Stephen and I met several times at the University library (he wasn’t officially allowed inside the building any longer so I acted as his ‘sponsor’). We spent hours pouring over obscure texts – mathematics, physics, philosophy and religion. Stephen was a committed atheist, but claimed no snobbery when it came to exploring lines of thought.

I found our time together veered between intellectually fascinating and emotionally frustrating. Stephen would flip between being thoroughly engaged in conversation to being completely distant – almost as if he was no longer present. There were several occasions when I wasn’t even sure if he was aware of his surroundings – he would drift off into a trance like state, staring into space for hours and any attempt to interrupt his thoughts would be met with utter silence. Then, in a heartbeat, he would be back in the room, excitedly explaining a new thought or concept to me, like a child on Christmas day.

As I sit here now and look back on the events leading up to the accident, it is clear that Stephen’s erratic behaviour must have had an enormous effect on Conrad. Conrad the Adonis – the most perfectly beautiful, charming, witty man I have ever met. Stephen’s brilliance, however, cast a wide shadow and I know that Conrad felt trapped beneath it. 

Ah, Vasi has arrived and is smiling. I suspect good news.

4 May, 1953

4 May

Vasi and I spent the morning refitting parts to the machine. It’s running at about 23% capacity and so far, the results look good. We are planning on running some inanimate object tests in the next week or so. The good news is I know we get at least as far as moving an inanimate object – this afternoon a tiny folded piece of paper appeared in the machine. It had a date written on it, in Vasi’s handwriting.

Although I have no reason to doubt Vasi, the scientist in me insists on at least considering lex parsimoniae. Vasi could simply have placed the folded paper in the machine for me to find, and I would favour that solution until further proof is available. I have a hunch, however, that in the next weeks we will see a successful test.

A lovely bunch of yellow lilies from Charles was delivered just now. How he found out where I work I don’t know, but I firmly believe accountants travel in packs and one of his colleagues probably does the University payroll. Handsome and inquisitive – quite a combination.

Vvq hbtg yj bal rstqxr ljvvx fl xnppw kuj Zmprrklol 13ts Iop.

5 May, 1953

5 May

 I haven’t told Vasi of my discovery – news travels like wildfire on campus and although I trust Vasi completely, I need to be very careful. In the past, my research has had its fair share of negative press, which brings all sorts of unsavoury characters out of the woodwork.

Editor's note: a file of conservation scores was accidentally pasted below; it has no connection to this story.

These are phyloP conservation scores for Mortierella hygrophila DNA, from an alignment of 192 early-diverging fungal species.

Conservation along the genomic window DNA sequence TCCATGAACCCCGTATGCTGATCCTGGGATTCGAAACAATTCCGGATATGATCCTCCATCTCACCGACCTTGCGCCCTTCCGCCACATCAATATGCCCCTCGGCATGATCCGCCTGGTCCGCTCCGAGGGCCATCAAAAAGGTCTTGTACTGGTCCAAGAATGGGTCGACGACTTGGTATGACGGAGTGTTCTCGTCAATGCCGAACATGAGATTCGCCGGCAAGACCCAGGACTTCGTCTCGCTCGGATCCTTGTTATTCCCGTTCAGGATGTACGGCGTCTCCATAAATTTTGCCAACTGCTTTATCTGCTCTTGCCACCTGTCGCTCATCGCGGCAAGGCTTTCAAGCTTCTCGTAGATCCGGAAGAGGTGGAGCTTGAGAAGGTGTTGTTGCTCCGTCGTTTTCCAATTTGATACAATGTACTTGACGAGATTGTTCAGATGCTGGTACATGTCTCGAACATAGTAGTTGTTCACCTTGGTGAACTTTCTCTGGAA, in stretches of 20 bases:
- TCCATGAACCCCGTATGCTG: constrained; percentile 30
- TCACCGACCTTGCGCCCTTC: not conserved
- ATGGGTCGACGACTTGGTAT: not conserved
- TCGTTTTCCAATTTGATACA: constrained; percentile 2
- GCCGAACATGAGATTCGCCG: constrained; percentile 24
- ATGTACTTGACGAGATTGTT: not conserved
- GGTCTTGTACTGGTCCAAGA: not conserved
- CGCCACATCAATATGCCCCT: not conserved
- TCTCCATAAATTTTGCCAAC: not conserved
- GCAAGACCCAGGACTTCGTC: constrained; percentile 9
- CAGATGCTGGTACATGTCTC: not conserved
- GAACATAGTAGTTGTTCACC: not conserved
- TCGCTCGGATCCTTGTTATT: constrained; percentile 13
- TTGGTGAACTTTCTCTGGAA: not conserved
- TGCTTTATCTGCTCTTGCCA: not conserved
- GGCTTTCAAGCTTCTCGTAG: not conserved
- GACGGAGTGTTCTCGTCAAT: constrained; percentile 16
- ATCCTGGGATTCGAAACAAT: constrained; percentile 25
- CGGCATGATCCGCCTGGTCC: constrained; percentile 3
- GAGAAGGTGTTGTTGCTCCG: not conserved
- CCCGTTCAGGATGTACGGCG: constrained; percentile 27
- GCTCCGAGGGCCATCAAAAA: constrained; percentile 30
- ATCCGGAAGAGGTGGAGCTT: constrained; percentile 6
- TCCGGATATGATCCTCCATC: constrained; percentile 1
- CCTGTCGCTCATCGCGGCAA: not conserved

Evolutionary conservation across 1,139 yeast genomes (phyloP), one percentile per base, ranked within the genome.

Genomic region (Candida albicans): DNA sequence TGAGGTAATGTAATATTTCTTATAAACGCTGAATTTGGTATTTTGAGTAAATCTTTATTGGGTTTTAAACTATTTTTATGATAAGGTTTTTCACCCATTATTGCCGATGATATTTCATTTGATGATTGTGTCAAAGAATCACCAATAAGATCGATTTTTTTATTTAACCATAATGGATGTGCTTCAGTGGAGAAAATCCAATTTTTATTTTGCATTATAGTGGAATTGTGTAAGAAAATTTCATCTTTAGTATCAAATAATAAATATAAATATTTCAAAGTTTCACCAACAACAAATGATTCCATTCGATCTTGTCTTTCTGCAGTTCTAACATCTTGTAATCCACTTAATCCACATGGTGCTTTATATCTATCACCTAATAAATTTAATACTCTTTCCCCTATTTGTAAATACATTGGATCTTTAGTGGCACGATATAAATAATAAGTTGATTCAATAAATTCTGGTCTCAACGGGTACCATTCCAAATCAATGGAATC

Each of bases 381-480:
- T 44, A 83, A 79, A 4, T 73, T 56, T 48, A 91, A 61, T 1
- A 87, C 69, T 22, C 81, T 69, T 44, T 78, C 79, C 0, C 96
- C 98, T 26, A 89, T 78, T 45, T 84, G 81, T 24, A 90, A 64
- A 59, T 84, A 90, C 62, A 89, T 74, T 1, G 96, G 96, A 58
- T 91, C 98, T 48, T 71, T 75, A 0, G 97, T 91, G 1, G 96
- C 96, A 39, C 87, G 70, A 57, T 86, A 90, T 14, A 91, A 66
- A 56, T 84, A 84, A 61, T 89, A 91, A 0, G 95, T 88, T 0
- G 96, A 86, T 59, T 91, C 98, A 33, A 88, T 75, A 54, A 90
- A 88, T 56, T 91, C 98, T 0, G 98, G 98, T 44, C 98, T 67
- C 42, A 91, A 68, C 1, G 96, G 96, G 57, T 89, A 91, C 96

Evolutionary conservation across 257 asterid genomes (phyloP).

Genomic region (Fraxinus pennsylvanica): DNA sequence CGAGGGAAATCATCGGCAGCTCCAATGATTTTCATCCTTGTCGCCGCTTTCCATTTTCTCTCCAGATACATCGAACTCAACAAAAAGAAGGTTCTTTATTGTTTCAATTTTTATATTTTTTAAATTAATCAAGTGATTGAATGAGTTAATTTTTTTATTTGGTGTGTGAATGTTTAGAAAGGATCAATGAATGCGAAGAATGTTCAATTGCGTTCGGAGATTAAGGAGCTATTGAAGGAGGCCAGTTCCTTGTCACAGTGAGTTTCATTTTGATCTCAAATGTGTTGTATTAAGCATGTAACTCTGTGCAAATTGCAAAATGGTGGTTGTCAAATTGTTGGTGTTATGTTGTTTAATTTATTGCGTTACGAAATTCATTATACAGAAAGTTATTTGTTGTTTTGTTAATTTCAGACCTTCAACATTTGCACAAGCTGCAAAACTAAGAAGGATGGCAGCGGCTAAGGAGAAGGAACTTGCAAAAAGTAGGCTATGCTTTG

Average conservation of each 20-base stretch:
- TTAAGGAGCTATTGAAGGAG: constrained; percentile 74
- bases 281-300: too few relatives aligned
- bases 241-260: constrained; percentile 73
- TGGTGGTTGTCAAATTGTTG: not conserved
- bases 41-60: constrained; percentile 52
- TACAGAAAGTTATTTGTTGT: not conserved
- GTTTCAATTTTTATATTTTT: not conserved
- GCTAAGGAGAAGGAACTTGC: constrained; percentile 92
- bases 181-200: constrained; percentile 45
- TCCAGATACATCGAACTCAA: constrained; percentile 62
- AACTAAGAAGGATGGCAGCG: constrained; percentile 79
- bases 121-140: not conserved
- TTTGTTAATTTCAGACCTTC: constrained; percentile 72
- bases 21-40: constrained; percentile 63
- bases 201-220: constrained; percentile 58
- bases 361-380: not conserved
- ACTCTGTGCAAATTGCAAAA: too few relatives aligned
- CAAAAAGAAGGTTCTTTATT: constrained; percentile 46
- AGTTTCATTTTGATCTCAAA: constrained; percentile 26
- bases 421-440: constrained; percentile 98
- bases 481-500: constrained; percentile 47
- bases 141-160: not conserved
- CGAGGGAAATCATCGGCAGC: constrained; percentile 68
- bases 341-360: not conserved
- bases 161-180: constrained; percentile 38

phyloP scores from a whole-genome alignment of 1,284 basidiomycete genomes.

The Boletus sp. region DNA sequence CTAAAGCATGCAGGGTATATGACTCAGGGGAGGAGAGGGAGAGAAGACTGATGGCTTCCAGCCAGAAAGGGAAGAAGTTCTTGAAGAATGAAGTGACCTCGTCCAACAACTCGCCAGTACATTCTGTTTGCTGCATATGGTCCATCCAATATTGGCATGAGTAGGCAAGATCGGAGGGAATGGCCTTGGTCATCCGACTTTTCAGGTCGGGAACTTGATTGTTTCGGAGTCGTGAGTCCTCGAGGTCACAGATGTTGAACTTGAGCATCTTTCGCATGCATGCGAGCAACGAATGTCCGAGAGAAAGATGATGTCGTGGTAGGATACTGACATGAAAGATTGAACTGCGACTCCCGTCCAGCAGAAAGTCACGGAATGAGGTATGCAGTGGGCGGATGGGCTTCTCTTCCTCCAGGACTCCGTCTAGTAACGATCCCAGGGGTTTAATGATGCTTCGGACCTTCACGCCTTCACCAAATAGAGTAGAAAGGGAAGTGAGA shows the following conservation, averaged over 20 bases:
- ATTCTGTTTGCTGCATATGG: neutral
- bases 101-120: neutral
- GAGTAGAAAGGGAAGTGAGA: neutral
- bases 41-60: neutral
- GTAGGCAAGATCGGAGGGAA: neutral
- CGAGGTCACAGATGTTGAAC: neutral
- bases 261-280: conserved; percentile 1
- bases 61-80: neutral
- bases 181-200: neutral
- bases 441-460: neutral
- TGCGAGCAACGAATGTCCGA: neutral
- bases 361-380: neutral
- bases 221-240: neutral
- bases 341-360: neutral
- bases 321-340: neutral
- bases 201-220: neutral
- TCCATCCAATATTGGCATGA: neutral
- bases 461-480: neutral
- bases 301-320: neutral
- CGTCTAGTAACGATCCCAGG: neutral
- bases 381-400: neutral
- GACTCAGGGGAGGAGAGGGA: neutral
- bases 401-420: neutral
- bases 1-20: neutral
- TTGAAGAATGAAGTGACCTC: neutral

Anyway, back to my story… 

Conrad and I became very close extremely quickly – bonding over the trials and tribulations (there were, without doubt, more of the former). I had only been working with he and Stephen in the lab for only a few weeks before we had our first spectacular disaster. We ran a full power test of the latest machine and blew pretty much every circuit it contained – an enormous amount of costly damage. At that point, Stephen went into one of his ‘spirals’ (as his mother Jane used to call them) and spent his days staring at the river or wandering aimlessly around the garden.

Conrad, meanwhile, tirelessly picked up the pieces – a pattern that had often been repeated over the years. He and I stripped the machine back to its basic components, saved what we could and made an inventory of what replacements we would need. At this point, the boys had absolutely no money, so purchasing parts was out of the question. I agreed to talk to Dr. S_______ about the possibility of borrowing some of the university’s equipment and Conrad attempted to contact potential private investors. 

He and I would often spend our evenings playing whist at the local pub and, before long, I realised that I could easily fall in love with him.

6 May, 1953

6 May 

I realise that I need to take some responsibility for the events that followed, but affairs of the heart are complicated things and I was so very young. I felt myself drawn to Conrad – his solid dependable character felt comforting to me. However, I also found Stephen attractive. His intelligence and awkward charm were of course alluring, but in truth I have to admit his vulnerability also played a part.

 It was at about this time that Conrad told me of Victoria – the driving force behind their research. Victoria was a childhood friend of Stephen and Conrad’s, and I think it is fair to say a first love for both of them. They spent idyllic summers together, by the river, and a return to those childhood memories were the absolute focal point of the research. Love and guilt are powerful manipulators. Stephen and Conrad’s understanding of their research so far meant they both believed that they couldn’t change the past. They claimed that ability to visit it was enough for them. 

Neither of the boys would actually ever talk about what happened with Victoria and it was Jane who finally told me the story. Part of me wants to share it, but another part of me can’t face thinking about it after all of these years. Perhaps later.